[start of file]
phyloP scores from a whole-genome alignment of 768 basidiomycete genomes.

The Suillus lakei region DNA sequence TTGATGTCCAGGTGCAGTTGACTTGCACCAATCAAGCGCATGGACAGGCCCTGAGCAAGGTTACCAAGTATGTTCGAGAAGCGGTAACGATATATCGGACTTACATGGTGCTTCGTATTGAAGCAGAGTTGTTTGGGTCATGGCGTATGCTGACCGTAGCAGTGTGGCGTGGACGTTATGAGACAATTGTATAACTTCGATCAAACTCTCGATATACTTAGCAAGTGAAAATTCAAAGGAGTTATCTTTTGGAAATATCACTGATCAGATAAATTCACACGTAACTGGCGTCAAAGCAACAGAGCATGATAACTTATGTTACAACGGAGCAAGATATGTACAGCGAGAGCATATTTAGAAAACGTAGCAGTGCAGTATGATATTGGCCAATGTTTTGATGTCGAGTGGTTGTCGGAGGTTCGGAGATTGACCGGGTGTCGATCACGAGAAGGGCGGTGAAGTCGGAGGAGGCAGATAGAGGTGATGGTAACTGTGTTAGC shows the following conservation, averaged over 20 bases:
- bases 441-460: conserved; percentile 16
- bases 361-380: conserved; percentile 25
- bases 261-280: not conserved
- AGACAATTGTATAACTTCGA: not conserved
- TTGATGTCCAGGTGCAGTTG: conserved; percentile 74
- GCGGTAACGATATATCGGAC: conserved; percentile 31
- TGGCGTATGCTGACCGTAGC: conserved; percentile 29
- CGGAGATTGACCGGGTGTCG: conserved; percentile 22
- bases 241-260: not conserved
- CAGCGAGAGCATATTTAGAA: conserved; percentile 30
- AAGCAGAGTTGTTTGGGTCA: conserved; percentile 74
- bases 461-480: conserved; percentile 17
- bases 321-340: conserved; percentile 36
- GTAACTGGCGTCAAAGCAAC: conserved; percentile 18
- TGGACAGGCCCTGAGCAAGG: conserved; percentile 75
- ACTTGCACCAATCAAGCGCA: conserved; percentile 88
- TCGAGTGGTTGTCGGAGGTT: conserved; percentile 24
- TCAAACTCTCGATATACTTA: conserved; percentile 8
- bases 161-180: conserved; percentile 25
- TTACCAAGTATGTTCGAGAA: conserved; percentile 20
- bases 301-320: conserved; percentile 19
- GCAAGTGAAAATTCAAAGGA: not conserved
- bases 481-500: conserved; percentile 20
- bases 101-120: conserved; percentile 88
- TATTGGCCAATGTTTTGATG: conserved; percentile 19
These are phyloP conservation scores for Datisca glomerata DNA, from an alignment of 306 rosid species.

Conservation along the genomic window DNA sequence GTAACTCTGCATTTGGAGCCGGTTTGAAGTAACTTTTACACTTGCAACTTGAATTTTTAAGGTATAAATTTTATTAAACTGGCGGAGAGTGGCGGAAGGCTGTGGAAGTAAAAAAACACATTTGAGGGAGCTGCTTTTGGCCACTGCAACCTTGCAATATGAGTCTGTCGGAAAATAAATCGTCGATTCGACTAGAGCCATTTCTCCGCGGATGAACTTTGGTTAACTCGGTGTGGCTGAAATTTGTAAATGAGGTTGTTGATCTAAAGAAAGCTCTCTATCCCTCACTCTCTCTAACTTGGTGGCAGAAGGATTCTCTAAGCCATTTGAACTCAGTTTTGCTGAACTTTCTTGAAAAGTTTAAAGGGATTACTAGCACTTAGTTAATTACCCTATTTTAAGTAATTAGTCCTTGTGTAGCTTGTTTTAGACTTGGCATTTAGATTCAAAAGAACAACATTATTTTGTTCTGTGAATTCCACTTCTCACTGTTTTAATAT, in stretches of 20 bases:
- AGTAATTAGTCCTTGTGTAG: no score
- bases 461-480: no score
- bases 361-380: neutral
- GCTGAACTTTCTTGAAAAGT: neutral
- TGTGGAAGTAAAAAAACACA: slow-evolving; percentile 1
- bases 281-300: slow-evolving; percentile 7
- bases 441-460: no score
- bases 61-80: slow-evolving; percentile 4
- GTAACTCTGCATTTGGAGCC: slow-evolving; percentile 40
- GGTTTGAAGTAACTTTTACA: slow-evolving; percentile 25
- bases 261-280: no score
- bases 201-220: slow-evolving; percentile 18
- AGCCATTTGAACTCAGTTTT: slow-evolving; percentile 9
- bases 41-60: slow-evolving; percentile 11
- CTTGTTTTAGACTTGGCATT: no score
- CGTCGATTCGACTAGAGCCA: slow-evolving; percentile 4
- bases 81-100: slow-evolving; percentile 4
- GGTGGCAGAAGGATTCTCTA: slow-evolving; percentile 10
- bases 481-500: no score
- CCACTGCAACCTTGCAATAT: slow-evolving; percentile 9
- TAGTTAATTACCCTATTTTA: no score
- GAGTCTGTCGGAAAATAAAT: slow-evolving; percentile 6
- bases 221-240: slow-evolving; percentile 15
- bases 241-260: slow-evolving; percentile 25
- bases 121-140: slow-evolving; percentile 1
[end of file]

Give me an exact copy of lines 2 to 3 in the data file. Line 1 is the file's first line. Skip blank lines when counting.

The Suillus lakei region DNA sequence TTGATGTCCAGGTGCAGTTGACTTGCACCAATCAAGCGCATGGACAGGCCCTGAGCAAGGTTACCAAGTATGTTCGAGAAGCGGTAACGATATATCGGACTTACATGGTGCTTCGTATTGAAGCAGAGTTGTTTGGGTCATGGCGTATGCTGACCGTAGCAGTGTGGCGTGGACGTTATGAGACAATTGTATAACTTCGATCAAACTCTCGATATACTTAGCAAGTGAAAATTCAAAGGAGTTATCTTTTGGAAATATCACTGATCAGATAAATTCACACGTAACTGGCGTCAAAGCAACAGAGCATGATAACTTATGTTACAACGGAGCAAGATATGTACAGCGAGAGCATATTTAGAAAACGTAGCAGTGCAGTATGATATTGGCCAATGTTTTGATGTCGAGTGGTTGTCGGAGGTTCGGAGATTGACCGGGTGTCGATCACGAGAAGGGCGGTGAAGTCGGAGGAGGCAGATAGAGGTGATGGTAACTGTGTTAGC shows the following conservation, averaged over 20 bases:
- bases 441-460: conserved; percentile 16